Old School Cranial…

IMG_1785

Here we utilize a description of working on the nasal bones from Osteopathy: Research and Practice (1910). The description of working on the nasal bones allows for demonstration of the described method as well as discussion and expansion of the concept. Common perceptual issues on the part of the practitioner are also discussed.

Continue reading

Old School Hip Work…

IMG_1776

Here we utilize a description from Osteopathy: Research and Practice (1910) as the starting point for a demonstration and discussion. We demonstrate what the method likely looked/looks like while also identifying how the concepts of Contact is Control and Relational Motion may be identified in the description/demonstration. In identifying the concepts we understand how, as heuristics and guidelines, the concepts of Relational Motion and Contact is Control are able to guide treatment methods for effectiveness and safety.

Continue reading

Lever, Wedge, and Screw…

IMG_1656

Within osteopathic manual therapy, there is discussion surrounding the concepts of lever, wedge, and screw based on their mention in the writing of A.T. Still. I have written about the concepts previously and now have chosen to use video to demonstrate the concepts in a broad fashion. Please enjoy.

Continue reading

Begin With “I Don’t Know”

IMG_0656The investigative mind seems to require the ability to say “I don’t know”. From the starting point of “I don’t know” investigation may begin. Being honest with the limitations of facts or knowledge is extremely useful…we don’t begin with a conclusion. We may have useful information that points in a direction but, if we are not honest about the limits of that information, we may take it as information that is stronger than the limitations which it presents.

Continue reading

Osteopathy is to be Discovered…

AtstillseatedAs the title I chose states, Osteopathy is to be discovered. I make that statement for 3 reasons:

  1. Being an Osteopathic Operator is a process of consistent evolution regardless of whether or not one is attempting to grow, they are forced to grow through experience (if they don’t grow they are ignorant of themselves on a daily basis)
  2. My training at the Canadian Academy of Osteopathy showed me this through the thoughts and discussions I have had with Robert Johnston who demonstrated this to me through his teaching and ideas
  3. Dr. Still told anyone that chooses to read his books that it is to be discovered!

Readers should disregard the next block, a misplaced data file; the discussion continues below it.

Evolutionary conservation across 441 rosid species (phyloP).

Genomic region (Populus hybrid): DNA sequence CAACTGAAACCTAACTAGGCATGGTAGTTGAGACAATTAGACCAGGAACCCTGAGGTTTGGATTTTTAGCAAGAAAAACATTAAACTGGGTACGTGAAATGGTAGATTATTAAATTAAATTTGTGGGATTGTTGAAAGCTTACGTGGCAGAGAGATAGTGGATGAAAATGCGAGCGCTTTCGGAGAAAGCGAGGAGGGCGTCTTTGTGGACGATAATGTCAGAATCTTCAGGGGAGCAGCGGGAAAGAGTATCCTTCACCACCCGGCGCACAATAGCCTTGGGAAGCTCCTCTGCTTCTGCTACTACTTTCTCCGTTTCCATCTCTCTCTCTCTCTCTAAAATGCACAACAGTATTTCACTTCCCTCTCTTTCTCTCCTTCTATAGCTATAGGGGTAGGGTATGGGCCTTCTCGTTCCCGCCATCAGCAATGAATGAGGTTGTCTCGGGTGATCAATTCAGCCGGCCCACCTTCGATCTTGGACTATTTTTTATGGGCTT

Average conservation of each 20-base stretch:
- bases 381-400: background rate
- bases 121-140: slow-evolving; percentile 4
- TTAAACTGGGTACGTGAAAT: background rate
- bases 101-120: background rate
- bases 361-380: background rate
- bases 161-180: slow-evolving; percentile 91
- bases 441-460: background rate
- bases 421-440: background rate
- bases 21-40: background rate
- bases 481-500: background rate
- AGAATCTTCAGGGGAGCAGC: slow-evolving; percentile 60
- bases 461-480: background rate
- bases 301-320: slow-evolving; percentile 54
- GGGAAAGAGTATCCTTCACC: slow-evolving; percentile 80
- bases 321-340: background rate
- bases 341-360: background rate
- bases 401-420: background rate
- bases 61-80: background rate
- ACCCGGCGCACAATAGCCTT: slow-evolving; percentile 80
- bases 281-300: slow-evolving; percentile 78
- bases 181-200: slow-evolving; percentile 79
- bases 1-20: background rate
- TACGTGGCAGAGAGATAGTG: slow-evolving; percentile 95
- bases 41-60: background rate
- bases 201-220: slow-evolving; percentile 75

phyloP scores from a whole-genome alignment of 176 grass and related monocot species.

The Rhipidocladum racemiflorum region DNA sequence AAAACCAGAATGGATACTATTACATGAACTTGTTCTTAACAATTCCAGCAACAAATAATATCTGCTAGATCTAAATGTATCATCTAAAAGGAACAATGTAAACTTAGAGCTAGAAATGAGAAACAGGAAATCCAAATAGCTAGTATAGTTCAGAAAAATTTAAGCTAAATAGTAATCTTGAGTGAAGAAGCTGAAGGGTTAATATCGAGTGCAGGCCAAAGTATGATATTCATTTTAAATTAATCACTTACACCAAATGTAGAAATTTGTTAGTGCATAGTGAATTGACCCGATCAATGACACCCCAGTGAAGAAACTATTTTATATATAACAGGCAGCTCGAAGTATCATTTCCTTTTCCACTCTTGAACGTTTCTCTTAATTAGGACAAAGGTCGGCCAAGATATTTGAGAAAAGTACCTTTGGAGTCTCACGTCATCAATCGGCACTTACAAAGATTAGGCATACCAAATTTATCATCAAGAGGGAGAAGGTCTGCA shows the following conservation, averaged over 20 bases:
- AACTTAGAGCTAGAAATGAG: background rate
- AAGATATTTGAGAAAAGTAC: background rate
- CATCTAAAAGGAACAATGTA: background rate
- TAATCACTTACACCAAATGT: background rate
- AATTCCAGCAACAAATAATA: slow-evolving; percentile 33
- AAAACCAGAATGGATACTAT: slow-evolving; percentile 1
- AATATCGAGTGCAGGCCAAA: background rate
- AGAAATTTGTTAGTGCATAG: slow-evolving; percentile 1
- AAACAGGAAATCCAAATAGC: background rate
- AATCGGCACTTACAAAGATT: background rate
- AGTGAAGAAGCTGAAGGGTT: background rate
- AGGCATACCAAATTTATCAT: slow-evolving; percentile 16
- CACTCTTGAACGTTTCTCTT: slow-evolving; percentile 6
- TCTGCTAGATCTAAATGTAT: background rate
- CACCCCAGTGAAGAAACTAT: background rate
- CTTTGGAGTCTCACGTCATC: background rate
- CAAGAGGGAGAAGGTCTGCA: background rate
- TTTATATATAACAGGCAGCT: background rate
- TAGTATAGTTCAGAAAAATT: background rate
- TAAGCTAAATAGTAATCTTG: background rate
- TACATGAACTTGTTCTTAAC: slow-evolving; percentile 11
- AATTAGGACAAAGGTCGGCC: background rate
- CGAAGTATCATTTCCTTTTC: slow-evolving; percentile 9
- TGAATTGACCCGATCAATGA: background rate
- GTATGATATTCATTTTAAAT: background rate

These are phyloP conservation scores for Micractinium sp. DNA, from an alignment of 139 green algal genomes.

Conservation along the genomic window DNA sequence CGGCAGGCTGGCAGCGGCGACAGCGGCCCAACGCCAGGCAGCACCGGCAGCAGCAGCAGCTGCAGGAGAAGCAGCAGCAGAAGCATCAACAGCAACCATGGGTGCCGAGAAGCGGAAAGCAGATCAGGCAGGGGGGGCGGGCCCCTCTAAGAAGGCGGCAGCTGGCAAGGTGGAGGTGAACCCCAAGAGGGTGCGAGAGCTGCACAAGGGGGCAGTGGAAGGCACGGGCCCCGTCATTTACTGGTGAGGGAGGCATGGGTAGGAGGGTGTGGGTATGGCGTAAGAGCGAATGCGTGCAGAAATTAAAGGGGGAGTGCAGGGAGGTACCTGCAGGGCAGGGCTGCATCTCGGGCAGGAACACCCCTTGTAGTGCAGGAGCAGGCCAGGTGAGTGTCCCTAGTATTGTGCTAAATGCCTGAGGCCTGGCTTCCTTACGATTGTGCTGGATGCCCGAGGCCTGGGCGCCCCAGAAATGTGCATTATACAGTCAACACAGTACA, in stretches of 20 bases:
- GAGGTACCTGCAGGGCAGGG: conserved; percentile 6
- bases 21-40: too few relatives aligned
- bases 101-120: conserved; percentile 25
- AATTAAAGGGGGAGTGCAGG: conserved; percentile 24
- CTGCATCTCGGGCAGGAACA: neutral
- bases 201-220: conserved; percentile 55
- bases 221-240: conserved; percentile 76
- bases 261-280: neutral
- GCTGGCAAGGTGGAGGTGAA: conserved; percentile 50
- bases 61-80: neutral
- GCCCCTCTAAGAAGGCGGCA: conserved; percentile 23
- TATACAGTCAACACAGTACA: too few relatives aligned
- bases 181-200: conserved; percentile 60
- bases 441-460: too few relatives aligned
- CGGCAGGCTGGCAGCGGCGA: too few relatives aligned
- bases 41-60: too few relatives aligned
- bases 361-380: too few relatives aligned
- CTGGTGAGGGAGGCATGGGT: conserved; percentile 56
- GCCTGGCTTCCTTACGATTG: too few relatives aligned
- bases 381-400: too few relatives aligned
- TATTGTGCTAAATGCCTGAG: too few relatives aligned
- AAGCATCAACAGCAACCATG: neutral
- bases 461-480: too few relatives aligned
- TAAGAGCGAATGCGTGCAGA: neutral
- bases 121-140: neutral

Continue reading

Model Operator

Still Cadaver 1How does one go about learning to be an Osteopath? What does one need to know? First and foremost a thorough knowledge of functional anatomy is absolutely required (functional anatomy includes physiology in my mind). The principles governing body functions are necessary knowledge as well. Knowing those two broad topics may leave someone out in the cold if they have no exposure to actual hands-on methods. The dilemma for the Principles based teacher or practitioner is how to introduce hands-on methods without having the student taking the demonstrated method as the only way to actually apply treatment? Further to that, how does the Principles based teacher or practitioner bridge the gap between telling a student that they NEED to do something a SPECIFIC way while they are learning it to ensure safety and once they have mastered that method they are required to create their own way? Continue reading

Where Did The Progress Go?

American FlagMy father was an American. My father was a wrestler (he had several scholarship offers but got drafted in to the Navy during the Vietnam War), a boxer, and a running back. He often told me when I was young that if I did not enjoy the feeling of getting punched in the face that I should not fight. When I took martial arts I was taught that the first principle of conflict was that if I was unwilling to match the intensity of my opponent and accept the worst possible outcome that I should not enter the conflict. I am writing what follows in response to an exchange I had on Facebook with a member of the Institute of Classical Osteopathy on the Society for Osteopathic Wellness page. Continue reading